California legislators have reduced state funding for new hydrogen filling stations after being warned by state authorities that there was insufficient demand to warrant further investment.

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Bill AB-126 had allocated $20m from the state’s $100m-a-year Clean Transportation Program (CTP) — which is funded by a “smog abatement fee” on petrol and diesel cars — to grants for the building of new hydrogen filling stations.

But the new amendment, passed by the Senate and Assembly late last Thursday, reduces that figure to “no less than 15% annually” of the money from the CTP (also known as the Alternative and Renewable Fuel and Vehicle Technology Fund) — and sets an end date of 1 July 2030.

As Hydrogen Insight wrote last month, when an earlier version of the bill was debated in the state assembly, the lead author had tried to win support of her Democrat colleagues to scrap the subsidies entirely, arguing that they were a “waste of money” and actually supported “fossil fuel industry businesses”.

In a joint report published earlier this year, the California Energy Commission (CEC) and the California Air Resources Board (CARB) pointed to the poor sales of fuel-cell electric vehicles (FCEVs) despite subsiding H2 filling stations since 2004.

“If global automakers do not produce new hydrogen FCEV models and drivers do not embrace these vehicles, then publicly funded hydrogen fuelling stations will not become self-sufficient and the current public funding allocation, 20% through the CEC’s Clean Transportation Program for passenger, light-duty hydrogen fuelling stations, may become stranded,” the report warned.

“Allocating more public funding to passenger, light-duty hydrogen FCEV infrastructure may exacerbate the potential for stranded publicly funded assets.”

After Democrats informally rejected the scrapping of the funding, the bill's lead author, state representative Eloise Gómez Reyes (who was majority leader until July this year), sought to reduce the annual funding from 20% of the CTP to just 10%, but a compromise of 15% was eventually reached.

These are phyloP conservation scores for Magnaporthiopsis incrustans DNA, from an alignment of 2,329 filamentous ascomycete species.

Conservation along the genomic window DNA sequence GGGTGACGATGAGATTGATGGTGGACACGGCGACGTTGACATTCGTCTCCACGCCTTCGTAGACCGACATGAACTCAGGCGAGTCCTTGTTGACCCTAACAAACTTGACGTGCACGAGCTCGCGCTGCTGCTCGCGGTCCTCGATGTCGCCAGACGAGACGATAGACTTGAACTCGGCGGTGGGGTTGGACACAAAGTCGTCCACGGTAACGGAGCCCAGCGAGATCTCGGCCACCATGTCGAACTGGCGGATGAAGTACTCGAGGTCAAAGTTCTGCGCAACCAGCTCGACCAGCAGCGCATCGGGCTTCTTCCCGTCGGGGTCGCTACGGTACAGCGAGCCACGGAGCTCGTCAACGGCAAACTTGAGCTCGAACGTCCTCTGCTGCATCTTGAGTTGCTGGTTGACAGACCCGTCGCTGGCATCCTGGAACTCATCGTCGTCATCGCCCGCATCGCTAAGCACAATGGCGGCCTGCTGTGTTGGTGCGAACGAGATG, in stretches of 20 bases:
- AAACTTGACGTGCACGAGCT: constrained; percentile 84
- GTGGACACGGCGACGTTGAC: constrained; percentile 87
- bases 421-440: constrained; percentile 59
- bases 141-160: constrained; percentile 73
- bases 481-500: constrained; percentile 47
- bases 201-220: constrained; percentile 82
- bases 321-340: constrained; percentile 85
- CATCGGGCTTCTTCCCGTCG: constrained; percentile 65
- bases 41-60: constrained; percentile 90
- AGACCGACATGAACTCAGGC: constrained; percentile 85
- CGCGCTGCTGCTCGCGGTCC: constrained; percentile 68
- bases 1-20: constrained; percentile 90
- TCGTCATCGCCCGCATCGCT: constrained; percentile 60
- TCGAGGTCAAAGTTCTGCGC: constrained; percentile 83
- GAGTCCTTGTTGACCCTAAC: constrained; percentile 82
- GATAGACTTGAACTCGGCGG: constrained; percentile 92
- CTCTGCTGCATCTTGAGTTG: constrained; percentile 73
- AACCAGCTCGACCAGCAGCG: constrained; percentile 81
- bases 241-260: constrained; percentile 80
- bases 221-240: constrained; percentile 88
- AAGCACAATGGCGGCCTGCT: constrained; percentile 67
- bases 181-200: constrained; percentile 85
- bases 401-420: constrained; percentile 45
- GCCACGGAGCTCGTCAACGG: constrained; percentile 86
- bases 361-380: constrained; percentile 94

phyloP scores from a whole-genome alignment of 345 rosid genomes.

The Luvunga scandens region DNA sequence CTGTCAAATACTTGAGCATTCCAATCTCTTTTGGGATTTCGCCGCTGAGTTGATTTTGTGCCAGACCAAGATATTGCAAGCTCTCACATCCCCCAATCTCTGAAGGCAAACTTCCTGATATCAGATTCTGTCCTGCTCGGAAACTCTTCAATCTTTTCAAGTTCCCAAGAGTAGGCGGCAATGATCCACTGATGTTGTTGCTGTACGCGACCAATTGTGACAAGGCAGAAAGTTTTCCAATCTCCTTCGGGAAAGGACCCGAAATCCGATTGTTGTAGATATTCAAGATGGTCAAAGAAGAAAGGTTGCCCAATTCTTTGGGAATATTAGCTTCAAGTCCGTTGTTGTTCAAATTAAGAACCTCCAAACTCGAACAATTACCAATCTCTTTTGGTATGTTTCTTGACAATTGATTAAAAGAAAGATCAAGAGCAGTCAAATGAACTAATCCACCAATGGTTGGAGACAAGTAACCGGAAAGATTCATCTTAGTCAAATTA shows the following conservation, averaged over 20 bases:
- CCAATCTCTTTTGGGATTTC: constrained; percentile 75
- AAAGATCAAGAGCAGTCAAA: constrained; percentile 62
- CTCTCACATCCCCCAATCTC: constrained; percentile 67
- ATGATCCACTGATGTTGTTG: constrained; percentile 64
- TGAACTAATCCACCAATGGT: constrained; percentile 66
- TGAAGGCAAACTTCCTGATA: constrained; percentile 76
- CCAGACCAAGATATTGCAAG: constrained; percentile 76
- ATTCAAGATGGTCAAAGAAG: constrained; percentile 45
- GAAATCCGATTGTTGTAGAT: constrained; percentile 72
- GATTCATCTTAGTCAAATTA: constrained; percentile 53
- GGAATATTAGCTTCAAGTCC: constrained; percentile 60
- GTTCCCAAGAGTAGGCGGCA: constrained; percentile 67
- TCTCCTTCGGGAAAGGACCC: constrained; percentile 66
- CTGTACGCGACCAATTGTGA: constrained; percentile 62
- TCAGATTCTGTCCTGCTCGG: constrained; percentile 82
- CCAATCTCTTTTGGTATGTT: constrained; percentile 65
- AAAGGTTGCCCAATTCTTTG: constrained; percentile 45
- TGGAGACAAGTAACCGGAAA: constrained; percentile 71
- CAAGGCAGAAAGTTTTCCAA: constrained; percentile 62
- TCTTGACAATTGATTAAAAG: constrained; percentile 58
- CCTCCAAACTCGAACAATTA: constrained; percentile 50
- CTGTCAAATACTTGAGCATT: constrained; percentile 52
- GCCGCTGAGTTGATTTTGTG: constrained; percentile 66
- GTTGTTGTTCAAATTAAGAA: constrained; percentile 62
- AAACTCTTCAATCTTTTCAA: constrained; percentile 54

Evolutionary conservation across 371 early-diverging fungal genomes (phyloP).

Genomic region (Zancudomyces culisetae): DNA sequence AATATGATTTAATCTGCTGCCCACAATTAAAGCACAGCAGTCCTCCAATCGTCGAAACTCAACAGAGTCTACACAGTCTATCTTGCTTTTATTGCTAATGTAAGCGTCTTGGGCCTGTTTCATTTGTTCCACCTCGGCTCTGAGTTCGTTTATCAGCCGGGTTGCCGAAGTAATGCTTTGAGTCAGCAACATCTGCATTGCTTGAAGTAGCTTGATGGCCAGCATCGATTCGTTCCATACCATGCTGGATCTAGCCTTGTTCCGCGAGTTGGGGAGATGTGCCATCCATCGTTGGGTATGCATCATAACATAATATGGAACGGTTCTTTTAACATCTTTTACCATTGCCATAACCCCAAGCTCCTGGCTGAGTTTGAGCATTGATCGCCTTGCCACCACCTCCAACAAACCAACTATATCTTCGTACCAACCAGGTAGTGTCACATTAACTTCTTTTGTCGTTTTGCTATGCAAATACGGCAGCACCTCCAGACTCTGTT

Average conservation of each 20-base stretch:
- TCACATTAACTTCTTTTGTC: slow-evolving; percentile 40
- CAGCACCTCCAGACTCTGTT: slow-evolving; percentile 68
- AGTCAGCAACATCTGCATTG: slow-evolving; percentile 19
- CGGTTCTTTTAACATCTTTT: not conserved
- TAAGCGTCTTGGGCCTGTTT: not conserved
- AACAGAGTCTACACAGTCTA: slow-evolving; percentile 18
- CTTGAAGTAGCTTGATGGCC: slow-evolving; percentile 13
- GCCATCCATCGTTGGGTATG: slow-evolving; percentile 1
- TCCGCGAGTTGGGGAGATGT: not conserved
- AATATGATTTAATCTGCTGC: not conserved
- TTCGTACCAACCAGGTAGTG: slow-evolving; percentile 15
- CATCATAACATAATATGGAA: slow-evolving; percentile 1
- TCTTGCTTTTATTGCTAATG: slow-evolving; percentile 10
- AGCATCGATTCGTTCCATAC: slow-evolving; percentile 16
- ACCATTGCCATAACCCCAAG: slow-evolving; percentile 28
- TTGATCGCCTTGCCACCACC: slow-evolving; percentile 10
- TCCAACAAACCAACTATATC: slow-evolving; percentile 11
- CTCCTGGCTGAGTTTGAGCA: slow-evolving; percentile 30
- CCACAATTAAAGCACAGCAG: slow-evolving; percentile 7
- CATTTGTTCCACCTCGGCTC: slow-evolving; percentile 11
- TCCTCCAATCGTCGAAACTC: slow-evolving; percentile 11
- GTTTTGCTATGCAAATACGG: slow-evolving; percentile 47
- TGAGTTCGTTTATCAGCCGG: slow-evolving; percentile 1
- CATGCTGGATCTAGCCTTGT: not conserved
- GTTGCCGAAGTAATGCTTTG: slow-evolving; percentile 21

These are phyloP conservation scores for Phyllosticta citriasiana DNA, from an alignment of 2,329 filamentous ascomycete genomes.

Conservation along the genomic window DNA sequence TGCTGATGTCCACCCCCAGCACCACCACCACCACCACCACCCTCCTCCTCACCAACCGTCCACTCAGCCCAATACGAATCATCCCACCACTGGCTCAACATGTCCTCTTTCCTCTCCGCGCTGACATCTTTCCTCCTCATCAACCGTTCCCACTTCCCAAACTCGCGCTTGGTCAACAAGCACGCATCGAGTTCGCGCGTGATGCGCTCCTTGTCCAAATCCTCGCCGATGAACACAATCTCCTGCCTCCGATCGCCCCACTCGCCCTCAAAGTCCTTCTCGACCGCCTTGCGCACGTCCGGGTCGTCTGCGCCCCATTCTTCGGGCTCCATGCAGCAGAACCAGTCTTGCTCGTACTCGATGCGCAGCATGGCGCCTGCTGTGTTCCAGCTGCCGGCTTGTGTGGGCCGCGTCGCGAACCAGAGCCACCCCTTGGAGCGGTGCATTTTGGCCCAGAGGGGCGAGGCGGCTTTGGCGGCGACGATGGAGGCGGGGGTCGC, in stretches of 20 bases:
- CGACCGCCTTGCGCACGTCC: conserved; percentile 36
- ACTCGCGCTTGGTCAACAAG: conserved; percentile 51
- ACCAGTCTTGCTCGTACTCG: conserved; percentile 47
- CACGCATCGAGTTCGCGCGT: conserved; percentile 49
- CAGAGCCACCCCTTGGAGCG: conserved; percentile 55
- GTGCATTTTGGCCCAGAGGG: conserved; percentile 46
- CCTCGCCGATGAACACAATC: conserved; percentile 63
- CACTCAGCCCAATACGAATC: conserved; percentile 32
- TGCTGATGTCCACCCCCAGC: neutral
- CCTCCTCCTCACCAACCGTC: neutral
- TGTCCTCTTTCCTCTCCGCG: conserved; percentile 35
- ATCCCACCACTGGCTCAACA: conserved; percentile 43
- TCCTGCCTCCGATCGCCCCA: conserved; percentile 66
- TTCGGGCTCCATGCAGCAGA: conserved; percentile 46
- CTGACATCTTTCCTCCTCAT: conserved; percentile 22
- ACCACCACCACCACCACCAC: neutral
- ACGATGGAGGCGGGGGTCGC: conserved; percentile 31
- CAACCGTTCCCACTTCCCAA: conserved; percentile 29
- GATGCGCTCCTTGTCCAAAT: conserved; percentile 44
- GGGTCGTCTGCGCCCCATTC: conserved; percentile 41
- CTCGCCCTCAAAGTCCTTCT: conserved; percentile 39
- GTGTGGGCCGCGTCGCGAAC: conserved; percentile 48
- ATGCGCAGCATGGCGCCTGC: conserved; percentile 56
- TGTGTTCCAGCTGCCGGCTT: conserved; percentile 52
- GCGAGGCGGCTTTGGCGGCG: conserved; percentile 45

Half of this funding — expected to be around $15m a year, but dependent on actual income from drivers — must be “used to fund hydrogen-fueling stations that directly benefit or serve residents of low-income communities and disadvantaged communities”, according to the amended bill.

This seems curious considering the high costs of buying hydrogen cars and H2 fuel in the state. According to Hydrogen Insight calculates, it is now almost 14 times more expensive to run a Toyota Mirai (the most common fuel-cell car in the state) than a Tesla Model 3.

The small print of the bill does, however, provide a get-out clause that allows the CEC to create “an alternative schedule” to the current annual funding rounds.

“The commission shall release a competitive grant funding opportunity for annual funding identified in paragraph (1) at least annually and 90 days after the start of the fiscal year, unless the commission’s executive director or the lead commissioner for transportation concludes based on substantial evidence in the record, including from party filings, that an alternative schedule for the release of a competitive grant funding opportunity is warranted.”

The CTP was launched in 2008 with the aim of installing at least 100 publicly available hydrogen filling stations across the state, but despite spending more than a $1bn on the programme, there are only 53 such facilities operating in California today — and five were closed by Shell last month.

The oil giant has also scrapped previously announced plans to build 48 new hydrogen filling stations in the state, citing “political and economic uncertainty” and a “significant risk in further investment”.

According to the CEC, each filling station built so far in California has required $1.5m in state funding.

Wording in the bill about “at least 100 publicly available hydrogen-fueling stations” has been removed in the amendment and replaced it with “a sufficient network of hydrogen-fueling stations”.

The amendment also provides an end date for the CTP for the first time, making it “inoperative” on 1 July 2035, and repealing it on 1 January 2036.